Natural thermal resistance of human tumor cells and the role of prostaglandin

F. Kristian Storm, Denise Roe, Susanne Hildebrand-Zanki, Gloria D. Worth, Donald L. Morton, David H. Kern

Research output: Contribution to journalArticle

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Abstract

We found that human malignant melanoma cells had varying thermal sensitivity and that some exhibited natural thermal resistance, a heretofore unrecognized phenomenon. Samples of 73 melanoma cell suspensions were heated at 42 °C for 1 hour before plating in the soft agar clonogenic assay or the thymidine assay for proliferating cells. We observed greater than 75% cell kill after hyperthermia in 39 (53%) tumors. Native thermal resistance was apparent in 17 (23%) tumors and growth enhancement in 17 (23%) at this temperature and exposure time. We postulated that prostaglandin, known to protect stomach mucosa against thermal injury, has a role in stabilizing the tumor cell membrane exposed to heat. Three melanoma cell lines known to be thermosensitive were heated to 42 °C without and with exogenous prostaglandin E2 (PGE2). The survival of colony-forming cells was increased in all three lines in the presence of 30 μM PGE2. A naturally thermoresistant cell line was exposed to 1 μg/ml indomethacin for 24 hours before hyperthermic treatment. The survival of colony-forming cells was significantly decreased compared to cells not treated with indomethacin. The addition of 30 μM of exogenous PGE2 to indomethacin-treated cells reestablished thermal resistance. These preliminary data suggest that some tumor cells synthesize prostaglandins to render the cell thermoresistant. Treatment with indomethacin blocks prostaglandin synthesis and induces thermosensitivity. These discoveries may have important clinical applications for hyperthermia treatment of human cancers.

Original languageEnglish (US)
Pages (from-to)376-383
Number of pages8
JournalSurgery
Volume94
Issue number2
StatePublished - 1983
Externally publishedYes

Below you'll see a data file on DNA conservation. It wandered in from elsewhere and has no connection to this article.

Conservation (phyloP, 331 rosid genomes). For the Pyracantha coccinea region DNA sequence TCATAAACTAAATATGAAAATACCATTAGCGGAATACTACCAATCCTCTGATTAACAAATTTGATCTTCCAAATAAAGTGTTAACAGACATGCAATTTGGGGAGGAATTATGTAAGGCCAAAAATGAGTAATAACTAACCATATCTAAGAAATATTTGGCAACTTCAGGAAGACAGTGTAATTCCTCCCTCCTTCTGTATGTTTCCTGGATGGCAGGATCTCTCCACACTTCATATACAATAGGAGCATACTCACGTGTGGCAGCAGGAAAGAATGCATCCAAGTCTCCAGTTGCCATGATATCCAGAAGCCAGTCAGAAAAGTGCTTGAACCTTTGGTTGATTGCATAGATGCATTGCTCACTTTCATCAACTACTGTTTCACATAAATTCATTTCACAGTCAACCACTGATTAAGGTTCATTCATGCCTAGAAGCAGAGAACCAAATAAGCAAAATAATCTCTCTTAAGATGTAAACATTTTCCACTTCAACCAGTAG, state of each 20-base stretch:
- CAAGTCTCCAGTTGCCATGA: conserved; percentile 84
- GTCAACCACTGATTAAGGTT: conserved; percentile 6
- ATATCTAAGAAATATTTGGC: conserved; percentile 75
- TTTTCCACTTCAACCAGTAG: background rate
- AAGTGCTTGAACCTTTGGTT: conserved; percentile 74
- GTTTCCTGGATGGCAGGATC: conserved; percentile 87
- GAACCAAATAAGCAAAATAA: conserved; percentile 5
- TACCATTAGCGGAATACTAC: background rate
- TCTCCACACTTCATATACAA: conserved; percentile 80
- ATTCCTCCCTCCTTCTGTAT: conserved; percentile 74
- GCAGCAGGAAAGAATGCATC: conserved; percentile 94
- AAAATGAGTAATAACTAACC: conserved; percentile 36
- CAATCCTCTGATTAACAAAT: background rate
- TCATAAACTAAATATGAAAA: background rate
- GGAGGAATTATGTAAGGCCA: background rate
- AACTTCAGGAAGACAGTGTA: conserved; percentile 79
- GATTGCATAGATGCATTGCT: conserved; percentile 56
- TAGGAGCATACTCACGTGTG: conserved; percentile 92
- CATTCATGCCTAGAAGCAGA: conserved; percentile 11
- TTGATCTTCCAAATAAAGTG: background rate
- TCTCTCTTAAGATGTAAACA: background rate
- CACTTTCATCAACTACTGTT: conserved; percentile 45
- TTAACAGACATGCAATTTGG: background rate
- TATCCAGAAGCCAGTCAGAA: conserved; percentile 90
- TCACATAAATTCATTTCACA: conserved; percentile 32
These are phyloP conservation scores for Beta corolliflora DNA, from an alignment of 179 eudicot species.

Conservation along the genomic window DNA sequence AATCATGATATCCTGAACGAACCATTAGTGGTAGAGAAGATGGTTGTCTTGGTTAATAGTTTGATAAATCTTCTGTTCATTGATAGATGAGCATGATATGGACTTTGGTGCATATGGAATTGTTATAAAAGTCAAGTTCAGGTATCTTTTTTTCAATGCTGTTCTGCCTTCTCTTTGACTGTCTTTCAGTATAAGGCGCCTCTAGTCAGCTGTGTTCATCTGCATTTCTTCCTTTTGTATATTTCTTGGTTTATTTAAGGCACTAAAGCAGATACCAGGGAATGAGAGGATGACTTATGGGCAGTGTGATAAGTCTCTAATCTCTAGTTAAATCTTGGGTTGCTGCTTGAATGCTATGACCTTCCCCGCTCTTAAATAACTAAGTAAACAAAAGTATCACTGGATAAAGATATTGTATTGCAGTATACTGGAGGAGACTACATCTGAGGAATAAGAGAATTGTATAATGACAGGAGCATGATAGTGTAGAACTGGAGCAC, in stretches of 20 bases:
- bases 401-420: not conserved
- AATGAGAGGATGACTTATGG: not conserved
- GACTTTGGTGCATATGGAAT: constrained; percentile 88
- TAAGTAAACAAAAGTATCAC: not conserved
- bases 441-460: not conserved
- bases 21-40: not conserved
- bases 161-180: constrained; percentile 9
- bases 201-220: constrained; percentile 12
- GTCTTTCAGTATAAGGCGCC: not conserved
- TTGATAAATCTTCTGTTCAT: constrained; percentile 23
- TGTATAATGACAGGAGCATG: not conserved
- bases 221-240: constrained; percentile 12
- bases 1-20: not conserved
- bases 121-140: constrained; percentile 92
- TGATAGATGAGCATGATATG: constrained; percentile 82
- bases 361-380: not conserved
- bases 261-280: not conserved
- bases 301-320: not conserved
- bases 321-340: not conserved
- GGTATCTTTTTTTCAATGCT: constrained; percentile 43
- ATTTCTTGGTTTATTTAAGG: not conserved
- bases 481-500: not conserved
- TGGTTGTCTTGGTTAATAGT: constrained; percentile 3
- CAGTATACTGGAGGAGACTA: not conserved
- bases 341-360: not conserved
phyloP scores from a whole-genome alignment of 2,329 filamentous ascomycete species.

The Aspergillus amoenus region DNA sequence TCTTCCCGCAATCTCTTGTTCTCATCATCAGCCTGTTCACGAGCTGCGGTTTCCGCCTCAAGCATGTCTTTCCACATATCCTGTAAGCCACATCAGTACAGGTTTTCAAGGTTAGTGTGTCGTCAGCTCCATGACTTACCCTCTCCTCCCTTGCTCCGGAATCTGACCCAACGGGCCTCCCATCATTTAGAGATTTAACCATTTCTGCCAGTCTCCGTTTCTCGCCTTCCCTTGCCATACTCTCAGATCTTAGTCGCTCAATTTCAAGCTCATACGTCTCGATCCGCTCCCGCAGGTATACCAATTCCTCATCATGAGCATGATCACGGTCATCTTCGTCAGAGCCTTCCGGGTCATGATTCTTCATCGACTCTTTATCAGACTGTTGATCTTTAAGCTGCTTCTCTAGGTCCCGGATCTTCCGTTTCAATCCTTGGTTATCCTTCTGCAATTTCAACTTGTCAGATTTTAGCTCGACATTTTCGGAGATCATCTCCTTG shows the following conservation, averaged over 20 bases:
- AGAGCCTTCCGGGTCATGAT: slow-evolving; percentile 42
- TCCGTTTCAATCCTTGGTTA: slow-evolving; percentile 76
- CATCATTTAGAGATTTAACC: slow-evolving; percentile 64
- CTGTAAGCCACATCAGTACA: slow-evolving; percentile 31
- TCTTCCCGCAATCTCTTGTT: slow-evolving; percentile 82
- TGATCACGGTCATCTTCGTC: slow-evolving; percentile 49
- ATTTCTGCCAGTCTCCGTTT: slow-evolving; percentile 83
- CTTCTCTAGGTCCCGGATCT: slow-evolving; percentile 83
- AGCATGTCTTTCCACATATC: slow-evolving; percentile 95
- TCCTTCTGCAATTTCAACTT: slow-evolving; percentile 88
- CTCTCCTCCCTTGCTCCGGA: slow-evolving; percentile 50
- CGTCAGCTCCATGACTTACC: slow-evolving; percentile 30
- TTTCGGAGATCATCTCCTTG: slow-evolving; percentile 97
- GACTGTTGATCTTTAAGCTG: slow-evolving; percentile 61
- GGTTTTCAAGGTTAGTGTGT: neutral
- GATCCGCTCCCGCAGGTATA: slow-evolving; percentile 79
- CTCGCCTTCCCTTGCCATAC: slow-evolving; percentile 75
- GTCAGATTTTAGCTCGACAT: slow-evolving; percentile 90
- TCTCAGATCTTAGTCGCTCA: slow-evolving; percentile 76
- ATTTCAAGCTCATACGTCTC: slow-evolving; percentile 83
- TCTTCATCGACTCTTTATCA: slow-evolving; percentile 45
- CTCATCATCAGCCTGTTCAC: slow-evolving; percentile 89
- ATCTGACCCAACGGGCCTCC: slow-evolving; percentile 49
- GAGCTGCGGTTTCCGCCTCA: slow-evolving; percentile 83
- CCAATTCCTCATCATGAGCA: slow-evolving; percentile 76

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Innate Immunity
Prostaglandins
Hot Temperature
Neoplasms
Indomethacin
Dinoprostone
Melanoma
Fever
Cell Line
Thymidine
Agar
Stomach
Suspensions
Mucous Membrane
Cell Membrane
Temperature
Wounds and Injuries
Growth

ASJC Scopus subject areas

  • Surgery

Cite this

Storm, F. K., Roe, D., Hildebrand-Zanki, S., Worth, G. D., Morton, D. L., & Kern, D. H. (1983). Natural thermal resistance of human tumor cells and the role of prostaglandin. Surgery, 94(2), 376-383.

Natural thermal resistance of human tumor cells and the role of prostaglandin. / Storm, F. Kristian; Roe, Denise; Hildebrand-Zanki, Susanne; Worth, Gloria D.; Morton, Donald L.; Kern, David H.

In: Surgery, Vol. 94, No. 2, 1983, p. 376-383.

Research output: Contribution to journalArticle

Storm, FK, Roe, D, Hildebrand-Zanki, S, Worth, GD, Morton, DL & Kern, DH 1983, 'Natural thermal resistance of human tumor cells and the role of prostaglandin', Surgery, vol. 94, no. 2, pp. 376-383.
Storm FK, Roe D, Hildebrand-Zanki S, Worth GD, Morton DL, Kern DH. Natural thermal resistance of human tumor cells and the role of prostaglandin. Surgery. 1983;94(2):376-383.
Storm, F. Kristian ; Roe, Denise ; Hildebrand-Zanki, Susanne ; Worth, Gloria D. ; Morton, Donald L. ; Kern, David H. / Natural thermal resistance of human tumor cells and the role of prostaglandin. In: Surgery. 1983 ; Vol. 94, No. 2. pp. 376-383.
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